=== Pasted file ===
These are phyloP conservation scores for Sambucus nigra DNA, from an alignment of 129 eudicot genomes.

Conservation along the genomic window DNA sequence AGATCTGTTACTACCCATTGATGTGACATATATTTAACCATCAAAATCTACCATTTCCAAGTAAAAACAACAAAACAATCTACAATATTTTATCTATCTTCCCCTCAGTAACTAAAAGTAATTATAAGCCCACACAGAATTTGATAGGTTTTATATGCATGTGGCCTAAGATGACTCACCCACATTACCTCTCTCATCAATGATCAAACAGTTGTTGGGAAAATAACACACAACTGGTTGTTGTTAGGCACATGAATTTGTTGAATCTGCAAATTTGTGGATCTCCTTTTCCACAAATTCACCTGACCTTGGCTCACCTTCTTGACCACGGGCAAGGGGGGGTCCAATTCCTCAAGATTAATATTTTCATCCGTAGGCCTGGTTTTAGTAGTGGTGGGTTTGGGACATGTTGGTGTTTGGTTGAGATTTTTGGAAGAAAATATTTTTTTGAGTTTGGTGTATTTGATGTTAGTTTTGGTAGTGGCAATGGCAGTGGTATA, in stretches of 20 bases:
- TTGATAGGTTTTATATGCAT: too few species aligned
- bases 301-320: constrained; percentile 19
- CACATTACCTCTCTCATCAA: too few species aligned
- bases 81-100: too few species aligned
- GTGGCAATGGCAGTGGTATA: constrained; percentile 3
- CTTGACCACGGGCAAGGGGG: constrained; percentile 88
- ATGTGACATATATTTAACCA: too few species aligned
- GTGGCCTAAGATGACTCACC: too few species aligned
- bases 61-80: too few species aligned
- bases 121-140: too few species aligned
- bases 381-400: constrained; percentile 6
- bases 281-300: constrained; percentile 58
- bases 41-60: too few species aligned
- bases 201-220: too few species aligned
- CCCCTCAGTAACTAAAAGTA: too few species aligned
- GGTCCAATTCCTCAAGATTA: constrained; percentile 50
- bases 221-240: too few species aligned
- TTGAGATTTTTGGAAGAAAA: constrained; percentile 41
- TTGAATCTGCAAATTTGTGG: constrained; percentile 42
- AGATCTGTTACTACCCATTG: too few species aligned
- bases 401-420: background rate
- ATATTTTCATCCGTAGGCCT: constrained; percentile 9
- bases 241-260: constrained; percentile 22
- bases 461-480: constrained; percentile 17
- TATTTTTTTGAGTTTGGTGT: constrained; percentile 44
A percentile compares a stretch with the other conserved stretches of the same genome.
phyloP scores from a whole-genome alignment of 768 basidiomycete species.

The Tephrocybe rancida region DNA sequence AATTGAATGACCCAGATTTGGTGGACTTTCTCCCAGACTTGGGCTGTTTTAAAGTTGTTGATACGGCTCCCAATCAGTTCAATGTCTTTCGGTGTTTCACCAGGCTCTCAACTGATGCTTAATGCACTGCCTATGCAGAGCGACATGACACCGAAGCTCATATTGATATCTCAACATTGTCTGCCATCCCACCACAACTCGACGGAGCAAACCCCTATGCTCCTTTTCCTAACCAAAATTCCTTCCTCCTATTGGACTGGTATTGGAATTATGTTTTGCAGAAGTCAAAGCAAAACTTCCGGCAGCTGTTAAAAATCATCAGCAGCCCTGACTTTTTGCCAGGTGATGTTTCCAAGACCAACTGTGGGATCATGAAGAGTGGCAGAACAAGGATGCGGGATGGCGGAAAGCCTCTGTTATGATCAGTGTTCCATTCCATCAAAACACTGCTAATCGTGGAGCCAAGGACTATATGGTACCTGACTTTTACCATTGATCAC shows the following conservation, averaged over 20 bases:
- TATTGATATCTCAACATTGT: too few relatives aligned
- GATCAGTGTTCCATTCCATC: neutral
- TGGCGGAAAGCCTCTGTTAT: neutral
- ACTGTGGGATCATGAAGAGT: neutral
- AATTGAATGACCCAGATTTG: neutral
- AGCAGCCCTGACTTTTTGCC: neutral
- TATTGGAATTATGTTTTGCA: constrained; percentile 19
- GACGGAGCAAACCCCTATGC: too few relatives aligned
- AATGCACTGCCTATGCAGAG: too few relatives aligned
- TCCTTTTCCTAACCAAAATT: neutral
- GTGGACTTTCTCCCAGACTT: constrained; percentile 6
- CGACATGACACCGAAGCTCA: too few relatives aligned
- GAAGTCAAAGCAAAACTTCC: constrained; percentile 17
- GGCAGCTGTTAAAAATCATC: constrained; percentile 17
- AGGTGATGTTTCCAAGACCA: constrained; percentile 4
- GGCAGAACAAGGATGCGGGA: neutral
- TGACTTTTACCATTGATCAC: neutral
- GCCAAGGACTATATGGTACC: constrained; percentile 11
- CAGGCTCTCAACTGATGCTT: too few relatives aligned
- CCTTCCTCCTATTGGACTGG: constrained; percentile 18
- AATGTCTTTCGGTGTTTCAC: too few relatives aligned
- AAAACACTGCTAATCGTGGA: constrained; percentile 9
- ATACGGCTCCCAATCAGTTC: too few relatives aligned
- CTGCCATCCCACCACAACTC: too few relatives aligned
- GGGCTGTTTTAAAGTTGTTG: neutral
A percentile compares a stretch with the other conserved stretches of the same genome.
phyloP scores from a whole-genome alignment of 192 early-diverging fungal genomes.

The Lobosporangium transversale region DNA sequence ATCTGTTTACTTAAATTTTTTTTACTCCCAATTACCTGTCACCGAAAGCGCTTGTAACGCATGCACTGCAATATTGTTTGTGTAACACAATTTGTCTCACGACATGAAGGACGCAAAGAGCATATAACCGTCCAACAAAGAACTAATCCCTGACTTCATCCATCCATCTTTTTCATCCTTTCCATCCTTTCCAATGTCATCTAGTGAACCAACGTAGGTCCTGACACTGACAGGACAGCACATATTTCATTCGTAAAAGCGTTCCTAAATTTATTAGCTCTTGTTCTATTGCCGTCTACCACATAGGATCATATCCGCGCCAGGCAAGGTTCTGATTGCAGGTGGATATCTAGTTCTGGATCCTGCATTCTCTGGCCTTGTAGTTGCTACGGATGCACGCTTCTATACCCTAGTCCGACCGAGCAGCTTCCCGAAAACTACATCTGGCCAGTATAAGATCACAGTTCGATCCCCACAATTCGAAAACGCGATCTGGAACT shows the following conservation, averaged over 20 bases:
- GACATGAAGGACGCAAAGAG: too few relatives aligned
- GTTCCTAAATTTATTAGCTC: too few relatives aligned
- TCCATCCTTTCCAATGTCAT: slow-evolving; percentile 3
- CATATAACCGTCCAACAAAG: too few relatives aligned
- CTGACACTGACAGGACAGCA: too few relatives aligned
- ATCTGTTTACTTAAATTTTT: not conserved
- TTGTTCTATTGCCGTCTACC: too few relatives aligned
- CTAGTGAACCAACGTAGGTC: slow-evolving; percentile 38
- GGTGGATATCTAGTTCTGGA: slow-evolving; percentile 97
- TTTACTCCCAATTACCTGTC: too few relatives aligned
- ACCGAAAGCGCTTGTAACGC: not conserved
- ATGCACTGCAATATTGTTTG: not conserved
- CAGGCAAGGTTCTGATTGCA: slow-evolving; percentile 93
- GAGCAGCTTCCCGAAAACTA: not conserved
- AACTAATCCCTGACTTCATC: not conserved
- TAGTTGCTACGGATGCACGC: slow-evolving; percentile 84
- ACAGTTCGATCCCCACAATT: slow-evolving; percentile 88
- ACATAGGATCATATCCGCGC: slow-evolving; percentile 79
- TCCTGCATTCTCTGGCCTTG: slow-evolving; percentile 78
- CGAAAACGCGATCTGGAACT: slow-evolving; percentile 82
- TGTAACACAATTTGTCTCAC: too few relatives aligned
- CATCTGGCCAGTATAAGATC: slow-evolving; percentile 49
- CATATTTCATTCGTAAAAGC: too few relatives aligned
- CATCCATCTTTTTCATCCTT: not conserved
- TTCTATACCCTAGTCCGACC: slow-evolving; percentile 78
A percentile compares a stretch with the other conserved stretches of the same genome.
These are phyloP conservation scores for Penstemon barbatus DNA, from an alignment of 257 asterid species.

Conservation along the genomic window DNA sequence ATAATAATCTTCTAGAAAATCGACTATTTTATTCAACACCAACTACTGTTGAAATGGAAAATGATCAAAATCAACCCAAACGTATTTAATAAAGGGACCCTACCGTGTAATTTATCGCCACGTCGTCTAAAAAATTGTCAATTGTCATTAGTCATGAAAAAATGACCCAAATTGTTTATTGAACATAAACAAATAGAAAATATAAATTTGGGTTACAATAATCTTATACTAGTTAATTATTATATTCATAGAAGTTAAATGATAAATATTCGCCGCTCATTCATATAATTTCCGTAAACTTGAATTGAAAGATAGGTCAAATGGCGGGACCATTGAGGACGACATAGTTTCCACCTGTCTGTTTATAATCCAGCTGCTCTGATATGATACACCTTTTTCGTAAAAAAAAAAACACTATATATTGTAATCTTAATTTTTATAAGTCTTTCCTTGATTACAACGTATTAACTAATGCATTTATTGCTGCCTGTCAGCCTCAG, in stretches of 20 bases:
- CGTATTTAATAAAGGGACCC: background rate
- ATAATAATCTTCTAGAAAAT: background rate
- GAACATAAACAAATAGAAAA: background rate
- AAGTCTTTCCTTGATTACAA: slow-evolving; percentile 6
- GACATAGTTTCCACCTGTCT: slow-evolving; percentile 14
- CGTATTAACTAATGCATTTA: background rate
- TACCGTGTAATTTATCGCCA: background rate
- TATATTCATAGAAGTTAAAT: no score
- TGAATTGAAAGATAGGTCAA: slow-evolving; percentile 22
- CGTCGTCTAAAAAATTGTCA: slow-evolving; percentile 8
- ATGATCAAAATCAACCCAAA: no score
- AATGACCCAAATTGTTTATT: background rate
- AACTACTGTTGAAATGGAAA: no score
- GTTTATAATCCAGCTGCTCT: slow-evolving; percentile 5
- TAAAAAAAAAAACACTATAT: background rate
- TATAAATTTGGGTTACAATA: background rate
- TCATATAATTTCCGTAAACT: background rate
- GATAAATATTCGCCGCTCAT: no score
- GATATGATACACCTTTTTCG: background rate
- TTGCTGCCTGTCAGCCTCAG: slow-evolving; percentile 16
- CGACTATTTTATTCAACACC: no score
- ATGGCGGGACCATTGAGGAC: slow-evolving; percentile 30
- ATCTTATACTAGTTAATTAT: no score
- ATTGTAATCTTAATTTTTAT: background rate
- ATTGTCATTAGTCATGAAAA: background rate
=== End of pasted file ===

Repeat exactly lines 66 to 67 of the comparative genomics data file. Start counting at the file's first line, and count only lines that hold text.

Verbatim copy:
- CTAGTGAACCAACGTAGGTC: slow-evolving; percentile 38
- GGTGGATATCTAGTTCTGGA: slow-evolving; percentile 97